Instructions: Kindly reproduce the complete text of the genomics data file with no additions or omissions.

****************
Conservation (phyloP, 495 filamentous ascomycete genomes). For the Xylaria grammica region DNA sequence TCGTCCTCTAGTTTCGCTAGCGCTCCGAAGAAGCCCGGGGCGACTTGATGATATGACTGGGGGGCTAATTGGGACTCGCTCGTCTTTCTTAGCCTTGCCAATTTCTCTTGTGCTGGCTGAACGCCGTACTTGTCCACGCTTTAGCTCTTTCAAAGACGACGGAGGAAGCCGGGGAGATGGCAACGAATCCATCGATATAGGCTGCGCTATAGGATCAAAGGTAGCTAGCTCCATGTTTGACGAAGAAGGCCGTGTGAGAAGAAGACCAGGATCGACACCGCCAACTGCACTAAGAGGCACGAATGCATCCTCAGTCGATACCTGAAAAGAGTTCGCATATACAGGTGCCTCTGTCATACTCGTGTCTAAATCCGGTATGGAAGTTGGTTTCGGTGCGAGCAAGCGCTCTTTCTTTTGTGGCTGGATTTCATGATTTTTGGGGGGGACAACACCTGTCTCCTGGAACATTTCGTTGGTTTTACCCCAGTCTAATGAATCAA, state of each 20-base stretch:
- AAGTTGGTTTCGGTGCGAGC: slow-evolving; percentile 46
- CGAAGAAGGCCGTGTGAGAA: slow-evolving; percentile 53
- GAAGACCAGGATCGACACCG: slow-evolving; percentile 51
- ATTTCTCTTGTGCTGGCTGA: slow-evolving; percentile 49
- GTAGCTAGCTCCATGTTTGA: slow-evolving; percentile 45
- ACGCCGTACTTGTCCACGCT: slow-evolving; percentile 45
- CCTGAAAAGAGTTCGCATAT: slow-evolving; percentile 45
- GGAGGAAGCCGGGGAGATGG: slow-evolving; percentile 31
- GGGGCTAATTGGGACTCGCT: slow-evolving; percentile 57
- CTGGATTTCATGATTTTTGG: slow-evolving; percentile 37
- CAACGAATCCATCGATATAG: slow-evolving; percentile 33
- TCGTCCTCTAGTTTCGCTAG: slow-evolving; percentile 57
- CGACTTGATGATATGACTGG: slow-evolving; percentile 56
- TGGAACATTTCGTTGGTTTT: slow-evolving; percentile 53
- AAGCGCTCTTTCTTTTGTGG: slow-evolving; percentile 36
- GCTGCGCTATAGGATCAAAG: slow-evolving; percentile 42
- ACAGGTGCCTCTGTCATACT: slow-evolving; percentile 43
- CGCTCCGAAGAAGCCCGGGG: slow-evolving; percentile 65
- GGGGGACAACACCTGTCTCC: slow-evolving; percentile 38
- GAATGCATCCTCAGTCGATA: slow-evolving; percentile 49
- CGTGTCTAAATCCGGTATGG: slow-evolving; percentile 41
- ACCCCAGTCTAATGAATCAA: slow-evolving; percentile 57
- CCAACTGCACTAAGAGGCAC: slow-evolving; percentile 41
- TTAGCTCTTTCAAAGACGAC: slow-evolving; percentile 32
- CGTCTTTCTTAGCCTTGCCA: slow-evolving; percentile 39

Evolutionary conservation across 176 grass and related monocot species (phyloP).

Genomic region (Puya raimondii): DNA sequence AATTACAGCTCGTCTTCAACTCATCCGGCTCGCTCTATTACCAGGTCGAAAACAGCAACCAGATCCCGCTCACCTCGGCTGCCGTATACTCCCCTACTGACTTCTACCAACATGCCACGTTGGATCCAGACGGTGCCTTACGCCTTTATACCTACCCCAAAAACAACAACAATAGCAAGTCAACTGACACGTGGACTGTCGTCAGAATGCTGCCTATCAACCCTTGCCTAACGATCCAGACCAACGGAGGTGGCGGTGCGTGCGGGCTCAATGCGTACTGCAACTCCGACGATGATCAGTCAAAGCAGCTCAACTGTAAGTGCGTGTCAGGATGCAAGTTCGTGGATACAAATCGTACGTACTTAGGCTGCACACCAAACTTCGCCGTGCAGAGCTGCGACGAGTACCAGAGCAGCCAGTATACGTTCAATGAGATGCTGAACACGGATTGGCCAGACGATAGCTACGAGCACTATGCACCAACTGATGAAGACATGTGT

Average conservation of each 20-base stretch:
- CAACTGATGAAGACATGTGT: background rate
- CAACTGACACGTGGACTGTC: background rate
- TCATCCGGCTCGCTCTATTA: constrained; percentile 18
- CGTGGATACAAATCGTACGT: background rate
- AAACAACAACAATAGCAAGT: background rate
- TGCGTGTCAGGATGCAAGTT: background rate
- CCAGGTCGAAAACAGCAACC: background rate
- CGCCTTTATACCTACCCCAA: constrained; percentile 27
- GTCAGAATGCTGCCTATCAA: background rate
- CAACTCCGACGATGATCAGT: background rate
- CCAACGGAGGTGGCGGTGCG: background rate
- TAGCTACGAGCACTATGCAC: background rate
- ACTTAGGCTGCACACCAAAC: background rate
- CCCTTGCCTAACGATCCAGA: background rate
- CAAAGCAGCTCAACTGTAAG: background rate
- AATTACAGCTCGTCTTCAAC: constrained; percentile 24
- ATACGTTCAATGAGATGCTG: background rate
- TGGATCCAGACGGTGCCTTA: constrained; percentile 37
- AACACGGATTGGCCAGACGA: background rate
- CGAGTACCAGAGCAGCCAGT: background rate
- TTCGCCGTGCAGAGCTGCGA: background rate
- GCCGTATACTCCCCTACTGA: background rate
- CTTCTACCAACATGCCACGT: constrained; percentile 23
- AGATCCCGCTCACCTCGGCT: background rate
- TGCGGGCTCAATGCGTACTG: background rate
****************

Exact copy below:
Conservation (phyloP, 495 filamentous ascomycete genomes). For the Xylaria grammica region DNA sequence TCGTCCTCTAGTTTCGCTAGCGCTCCGAAGAAGCCCGGGGCGACTTGATGATATGACTGGGGGGCTAATTGGGACTCGCTCGTCTTTCTTAGCCTTGCCAATTTCTCTTGTGCTGGCTGAACGCCGTACTTGTCCACGCTTTAGCTCTTTCAAAGACGACGGAGGAAGCCGGGGAGATGGCAACGAATCCATCGATATAGGCTGCGCTATAGGATCAAAGGTAGCTAGCTCCATGTTTGACGAAGAAGGCCGTGTGAGAAGAAGACCAGGATCGACACCGCCAACTGCACTAAGAGGCACGAATGCATCCTCAGTCGATACCTGAAAAGAGTTCGCATATACAGGTGCCTCTGTCATACTCGTGTCTAAATCCGGTATGGAAGTTGGTTTCGGTGCGAGCAAGCGCTCTTTCTTTTGTGGCTGGATTTCATGATTTTTGGGGGGGACAACACCTGTCTCCTGGAACATTTCGTTGGTTTTACCCCAGTCTAATGAATCAA, state of each 20-base stretch:
- AAGTTGGTTTCGGTGCGAGC: slow-evolving; percentile 46
- CGAAGAAGGCCGTGTGAGAA: slow-evolving; percentile 53
- GAAGACCAGGATCGACACCG: slow-evolving; percentile 51
- ATTTCTCTTGTGCTGGCTGA: slow-evolving; percentile 49
- GTAGCTAGCTCCATGTTTGA: slow-evolving; percentile 45
- ACGCCGTACTTGTCCACGCT: slow-evolving; percentile 45
- CCTGAAAAGAGTTCGCATAT: slow-evolving; percentile 45
- GGAGGAAGCCGGGGAGATGG: slow-evolving; percentile 31
- GGGGCTAATTGGGACTCGCT: slow-evolving; percentile 57
- CTGGATTTCATGATTTTTGG: slow-evolving; percentile 37
- CAACGAATCCATCGATATAG: slow-evolving; percentile 33
- TCGTCCTCTAGTTTCGCTAG: slow-evolving; percentile 57
- CGACTTGATGATATGACTGG: slow-evolving; percentile 56
- TGGAACATTTCGTTGGTTTT: slow-evolving; percentile 53
- AAGCGCTCTTTCTTTTGTGG: slow-evolving; percentile 36
- GCTGCGCTATAGGATCAAAG: slow-evolving; percentile 42
- ACAGGTGCCTCTGTCATACT: slow-evolving; percentile 43
- CGCTCCGAAGAAGCCCGGGG: slow-evolving; percentile 65
- GGGGGACAACACCTGTCTCC: slow-evolving; percentile 38
- GAATGCATCCTCAGTCGATA: slow-evolving; percentile 49
- CGTGTCTAAATCCGGTATGG: slow-evolving; percentile 41
- ACCCCAGTCTAATGAATCAA: slow-evolving; percentile 57
- CCAACTGCACTAAGAGGCAC: slow-evolving; percentile 41
- TTAGCTCTTTCAAAGACGAC: slow-evolving; percentile 32
- CGTCTTTCTTAGCCTTGCCA: slow-evolving; percentile 39

Evolutionary conservation across 176 grass and related monocot species (phyloP).

Genomic region (Puya raimondii): DNA sequence AATTACAGCTCGTCTTCAACTCATCCGGCTCGCTCTATTACCAGGTCGAAAACAGCAACCAGATCCCGCTCACCTCGGCTGCCGTATACTCCCCTACTGACTTCTACCAACATGCCACGTTGGATCCAGACGGTGCCTTACGCCTTTATACCTACCCCAAAAACAACAACAATAGCAAGTCAACTGACACGTGGACTGTCGTCAGAATGCTGCCTATCAACCCTTGCCTAACGATCCAGACCAACGGAGGTGGCGGTGCGTGCGGGCTCAATGCGTACTGCAACTCCGACGATGATCAGTCAAAGCAGCTCAACTGTAAGTGCGTGTCAGGATGCAAGTTCGTGGATACAAATCGTACGTACTTAGGCTGCACACCAAACTTCGCCGTGCAGAGCTGCGACGAGTACCAGAGCAGCCAGTATACGTTCAATGAGATGCTGAACACGGATTGGCCAGACGATAGCTACGAGCACTATGCACCAACTGATGAAGACATGTGT

Average conservation of each 20-base stretch:
- CAACTGATGAAGACATGTGT: background rate
- CAACTGACACGTGGACTGTC: background rate
- TCATCCGGCTCGCTCTATTA: constrained; percentile 18
- CGTGGATACAAATCGTACGT: background rate
- AAACAACAACAATAGCAAGT: background rate
- TGCGTGTCAGGATGCAAGTT: background rate
- CCAGGTCGAAAACAGCAACC: background rate
- CGCCTTTATACCTACCCCAA: constrained; percentile 27
- GTCAGAATGCTGCCTATCAA: background rate
- CAACTCCGACGATGATCAGT: background rate
- CCAACGGAGGTGGCGGTGCG: background rate
- TAGCTACGAGCACTATGCAC: background rate
- ACTTAGGCTGCACACCAAAC: background rate
- CCCTTGCCTAACGATCCAGA: background rate
- CAAAGCAGCTCAACTGTAAG: background rate
- AATTACAGCTCGTCTTCAAC: constrained; percentile 24
- ATACGTTCAATGAGATGCTG: background rate
- TGGATCCAGACGGTGCCTTA: constrained; percentile 37
- AACACGGATTGGCCAGACGA: background rate
- CGAGTACCAGAGCAGCCAGT: background rate
- TTCGCCGTGCAGAGCTGCGA: background rate
- GCCGTATACTCCCCTACTGA: background rate
- CTTCTACCAACATGCCACGT: constrained; percentile 23
- AGATCCCGCTCACCTCGGCT: background rate
- TGCGGGCTCAATGCGTACTG: background rate